Wedding Planning Tips: What’s In A Timeline?

One of the most in-depth conversations I have when I sit down with a client centers around their timeline for the big day. Some folks have tons of ideas how they want to manage the event, others want to just entrust it to me, and others just don’t know where to begin. I’m always more than happy to chime in with as much- or as little- input as they want.

When putting together the ideal timeline for your event, it’s important to note the following:

  • Things Will Change! There are almost always unforeseen situations that come up, like the kitchen being ahead of schedule, or behind schedule. You may have a wardrobe malfunction moments before the grand entrance, which requires an extra 5 minutes to get sorted out. So the actual times of things will fluctuate
  • The Order Counts! Because of the fact that it’s rare that things will go exactly as planned, your primary focus when putting together a timeline is the order you’d like things to happen. Example:  The first three things you may want to happen are 1. Grand Entrance, 2. First Dance, and 3. Toasts. This way, your vendors will be ready to unfold your plan in the right sequence, even if things get adjusted 5-10 minutes up or down.
  • Get Your Team On The Same Page! Since it’s up to your vendors to follow through on all of your tireless hours of planning, make sure they all know what the game plan is. Better yet, try to pick a Team Captain- the vendor you trust the most, who will coordinate with all of the others, so that you don’t have to answer a million questions on the day of. Typically, the DJ (Ahem!) is best suited for that role (unless you have a wedding planner), since they have experience creating a flow for events, it’s their announcements and transitions that make sure everything goes to plan, and the good ones know how to accommodate all the other vendors’ needs.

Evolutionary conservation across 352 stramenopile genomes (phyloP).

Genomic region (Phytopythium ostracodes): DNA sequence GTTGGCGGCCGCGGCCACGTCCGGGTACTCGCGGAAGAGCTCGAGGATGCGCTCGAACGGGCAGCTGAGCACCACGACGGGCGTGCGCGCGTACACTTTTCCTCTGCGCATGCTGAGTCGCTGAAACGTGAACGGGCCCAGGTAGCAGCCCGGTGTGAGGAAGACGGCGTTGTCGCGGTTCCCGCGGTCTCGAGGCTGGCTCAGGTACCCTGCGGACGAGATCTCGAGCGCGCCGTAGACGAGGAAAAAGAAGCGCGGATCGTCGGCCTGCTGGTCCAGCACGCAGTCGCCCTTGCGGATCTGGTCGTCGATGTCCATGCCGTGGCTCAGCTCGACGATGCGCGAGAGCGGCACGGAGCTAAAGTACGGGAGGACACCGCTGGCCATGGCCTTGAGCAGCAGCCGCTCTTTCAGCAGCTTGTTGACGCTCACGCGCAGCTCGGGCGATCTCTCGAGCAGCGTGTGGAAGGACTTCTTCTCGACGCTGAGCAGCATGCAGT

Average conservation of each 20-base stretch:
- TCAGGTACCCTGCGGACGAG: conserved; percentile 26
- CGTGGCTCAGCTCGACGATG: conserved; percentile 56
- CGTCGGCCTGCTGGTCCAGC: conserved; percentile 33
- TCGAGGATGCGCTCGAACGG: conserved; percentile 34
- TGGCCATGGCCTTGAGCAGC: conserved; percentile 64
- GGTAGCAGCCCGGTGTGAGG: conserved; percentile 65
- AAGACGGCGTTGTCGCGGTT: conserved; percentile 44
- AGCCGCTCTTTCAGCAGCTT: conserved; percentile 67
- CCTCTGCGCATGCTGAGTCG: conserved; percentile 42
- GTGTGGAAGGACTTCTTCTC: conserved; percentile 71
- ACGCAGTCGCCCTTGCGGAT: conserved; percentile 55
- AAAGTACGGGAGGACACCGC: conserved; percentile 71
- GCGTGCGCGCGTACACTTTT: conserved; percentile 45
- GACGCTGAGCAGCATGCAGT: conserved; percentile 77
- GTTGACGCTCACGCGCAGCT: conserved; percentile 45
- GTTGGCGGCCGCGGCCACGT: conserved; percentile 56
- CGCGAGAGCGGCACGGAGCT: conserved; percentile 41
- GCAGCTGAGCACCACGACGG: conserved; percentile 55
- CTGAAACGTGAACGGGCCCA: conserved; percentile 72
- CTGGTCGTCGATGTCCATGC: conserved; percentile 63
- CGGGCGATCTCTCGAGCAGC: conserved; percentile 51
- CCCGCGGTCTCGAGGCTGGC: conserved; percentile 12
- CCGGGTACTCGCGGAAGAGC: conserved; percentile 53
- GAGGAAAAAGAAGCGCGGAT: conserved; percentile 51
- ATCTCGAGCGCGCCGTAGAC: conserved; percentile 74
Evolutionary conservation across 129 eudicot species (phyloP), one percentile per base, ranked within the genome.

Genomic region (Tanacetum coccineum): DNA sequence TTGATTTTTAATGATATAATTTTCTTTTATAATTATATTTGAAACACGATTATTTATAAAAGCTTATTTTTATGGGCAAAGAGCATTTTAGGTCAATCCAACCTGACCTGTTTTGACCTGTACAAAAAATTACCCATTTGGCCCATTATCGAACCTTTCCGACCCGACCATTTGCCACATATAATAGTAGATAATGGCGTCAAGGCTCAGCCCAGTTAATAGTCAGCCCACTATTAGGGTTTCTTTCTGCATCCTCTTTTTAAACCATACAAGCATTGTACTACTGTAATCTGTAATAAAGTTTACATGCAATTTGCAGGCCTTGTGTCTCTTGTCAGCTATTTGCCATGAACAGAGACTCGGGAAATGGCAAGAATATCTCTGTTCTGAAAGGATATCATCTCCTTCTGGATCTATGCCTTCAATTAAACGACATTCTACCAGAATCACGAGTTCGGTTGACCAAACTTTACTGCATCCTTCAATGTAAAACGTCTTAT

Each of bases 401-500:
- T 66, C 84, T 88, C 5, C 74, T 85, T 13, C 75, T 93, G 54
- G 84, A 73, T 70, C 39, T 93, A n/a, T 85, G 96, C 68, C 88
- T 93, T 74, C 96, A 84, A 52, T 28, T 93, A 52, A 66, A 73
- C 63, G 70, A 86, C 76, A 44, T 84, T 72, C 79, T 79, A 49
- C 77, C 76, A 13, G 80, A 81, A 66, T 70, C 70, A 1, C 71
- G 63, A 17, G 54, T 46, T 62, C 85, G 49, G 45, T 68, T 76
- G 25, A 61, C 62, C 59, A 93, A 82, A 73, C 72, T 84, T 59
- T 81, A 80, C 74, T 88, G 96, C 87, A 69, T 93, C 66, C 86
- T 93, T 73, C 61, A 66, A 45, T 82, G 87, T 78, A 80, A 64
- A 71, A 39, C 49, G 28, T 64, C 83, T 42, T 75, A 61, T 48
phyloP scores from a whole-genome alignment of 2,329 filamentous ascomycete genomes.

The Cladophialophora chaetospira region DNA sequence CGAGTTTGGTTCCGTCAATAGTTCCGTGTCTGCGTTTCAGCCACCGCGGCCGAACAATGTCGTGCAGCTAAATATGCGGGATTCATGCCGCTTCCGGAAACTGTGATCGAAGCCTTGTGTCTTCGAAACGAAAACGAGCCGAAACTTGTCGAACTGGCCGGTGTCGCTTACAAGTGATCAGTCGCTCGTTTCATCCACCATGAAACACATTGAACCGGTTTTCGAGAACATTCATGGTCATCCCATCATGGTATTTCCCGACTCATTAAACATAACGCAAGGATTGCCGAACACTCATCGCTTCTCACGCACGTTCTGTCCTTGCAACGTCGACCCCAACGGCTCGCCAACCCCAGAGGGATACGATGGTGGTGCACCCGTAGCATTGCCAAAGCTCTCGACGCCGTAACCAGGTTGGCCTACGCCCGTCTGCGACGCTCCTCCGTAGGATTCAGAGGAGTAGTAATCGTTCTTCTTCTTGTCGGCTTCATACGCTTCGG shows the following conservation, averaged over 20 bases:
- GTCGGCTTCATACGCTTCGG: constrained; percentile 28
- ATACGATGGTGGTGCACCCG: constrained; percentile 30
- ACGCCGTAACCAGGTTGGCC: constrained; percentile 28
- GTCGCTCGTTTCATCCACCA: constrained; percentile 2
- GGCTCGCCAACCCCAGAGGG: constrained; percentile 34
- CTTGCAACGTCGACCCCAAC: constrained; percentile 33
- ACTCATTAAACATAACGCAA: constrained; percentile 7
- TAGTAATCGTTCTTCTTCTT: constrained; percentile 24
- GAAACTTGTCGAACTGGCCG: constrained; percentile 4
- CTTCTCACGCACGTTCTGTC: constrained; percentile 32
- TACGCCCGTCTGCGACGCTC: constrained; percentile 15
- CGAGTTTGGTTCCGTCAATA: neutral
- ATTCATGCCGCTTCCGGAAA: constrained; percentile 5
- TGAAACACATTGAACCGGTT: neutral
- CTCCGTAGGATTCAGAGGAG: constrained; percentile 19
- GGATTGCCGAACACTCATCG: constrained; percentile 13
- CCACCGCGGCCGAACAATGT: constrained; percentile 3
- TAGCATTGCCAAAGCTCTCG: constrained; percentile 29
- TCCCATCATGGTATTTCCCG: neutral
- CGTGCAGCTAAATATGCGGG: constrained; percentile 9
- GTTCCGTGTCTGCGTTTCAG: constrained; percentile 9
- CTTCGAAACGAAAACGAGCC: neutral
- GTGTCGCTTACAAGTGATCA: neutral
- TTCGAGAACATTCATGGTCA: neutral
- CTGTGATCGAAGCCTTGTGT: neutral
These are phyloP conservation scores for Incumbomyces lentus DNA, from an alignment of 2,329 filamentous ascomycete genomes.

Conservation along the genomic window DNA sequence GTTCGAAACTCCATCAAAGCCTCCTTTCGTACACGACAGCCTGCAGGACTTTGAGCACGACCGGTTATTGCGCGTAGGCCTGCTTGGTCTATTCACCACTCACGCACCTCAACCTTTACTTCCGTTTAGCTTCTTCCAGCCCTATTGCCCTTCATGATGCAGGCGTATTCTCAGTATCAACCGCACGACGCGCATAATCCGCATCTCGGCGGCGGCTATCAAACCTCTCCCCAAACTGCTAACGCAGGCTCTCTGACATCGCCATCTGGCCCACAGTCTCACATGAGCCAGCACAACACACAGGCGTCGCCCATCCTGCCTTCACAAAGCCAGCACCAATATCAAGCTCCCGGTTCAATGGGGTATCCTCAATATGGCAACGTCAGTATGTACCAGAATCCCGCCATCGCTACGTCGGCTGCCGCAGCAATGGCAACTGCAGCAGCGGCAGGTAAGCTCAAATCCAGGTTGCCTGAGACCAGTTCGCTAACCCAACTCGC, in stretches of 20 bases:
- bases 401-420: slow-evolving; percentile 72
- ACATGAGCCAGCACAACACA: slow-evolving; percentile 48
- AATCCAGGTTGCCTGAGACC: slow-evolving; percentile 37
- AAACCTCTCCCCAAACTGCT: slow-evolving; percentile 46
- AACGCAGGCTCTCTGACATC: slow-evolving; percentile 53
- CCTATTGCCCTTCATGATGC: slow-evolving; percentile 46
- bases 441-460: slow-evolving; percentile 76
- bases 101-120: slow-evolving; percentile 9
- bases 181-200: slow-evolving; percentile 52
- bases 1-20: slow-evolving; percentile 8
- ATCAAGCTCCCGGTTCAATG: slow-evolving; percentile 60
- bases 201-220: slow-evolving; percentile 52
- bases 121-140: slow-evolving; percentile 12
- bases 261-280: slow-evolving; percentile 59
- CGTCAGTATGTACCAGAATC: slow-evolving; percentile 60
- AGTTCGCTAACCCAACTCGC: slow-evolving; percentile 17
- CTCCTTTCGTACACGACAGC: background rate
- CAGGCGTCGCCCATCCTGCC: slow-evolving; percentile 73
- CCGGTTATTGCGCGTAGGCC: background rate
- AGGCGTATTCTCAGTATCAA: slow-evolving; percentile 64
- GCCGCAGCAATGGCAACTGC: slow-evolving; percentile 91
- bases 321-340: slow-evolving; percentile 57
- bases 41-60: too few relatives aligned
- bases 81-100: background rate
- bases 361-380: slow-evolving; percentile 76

• Balance Things Out! When putting together a timeline, it’s easy to think of bunching up certain things, or delaying others. From my 12 years of experience, the best weddings happen when the night is constructed with peaks and valleys, with all of the traditions/formalities spread out throughout the celebration.

Allow me to elaborate on that last one:

You may think, “Oh, let’s just get all the formalities out of the way early so we can just dance all night,” and I understand how appealing that sounds. But, in actuality, when you structure the party that way, what you’re kind of doing is forcing your guests to be a captive audience for several hours- as opposed to letting them be part of the celebration. Think about it. They sat and watched the ceremony. They enjoyed a mellow cocktail hour. They cheered you on as you walked in. They witnessed your first dance. Then they sat and listened to speeches, watched you dance with your parents, watched your cake cutting, they sat…and sat…and sat. Then suddenly, 2 hours into your reception- 3 1/2 hours into your overall wedding extravaganza- after dinner, is when you finally invite them to cut loose.

It’s a gamble.

However, if you spread things out so that there’s time for traditions, speeches, dancing, food, more dancing, traditions, and then even more dancing- the night actually builds, and allows for everything to get the attention and excitement it deserves. Not to mention, it’s a way to make sure everyone sticks around. When you spread things out, it gives people stuff to look forward to. If you bang everything out during the first hour, suddenly you might find that people start to peter out shortly after dinner because all that’s left to do for the night is 2 hours of solid dancing- which isn’t something most people would do.

In closing, have a look at a recent timeline I helped create. The wedding was a smash hit, both for the couple- who quickly posted a 5-star review online– and the guests:

wedding day timeline

Oh, and an extra bit of trivia? I actually had such a grip on how the venue was going to handle things, that all of my projected times for things actually happened. To the minute. Such a rarity. But it’s why it pays to hire a professional, experienced DJ that you trust with your day.

I hope you found all of this helpful. Timelines can be tricky. Myself and the APB staff are always happy to help.

Musically Yours,

Mario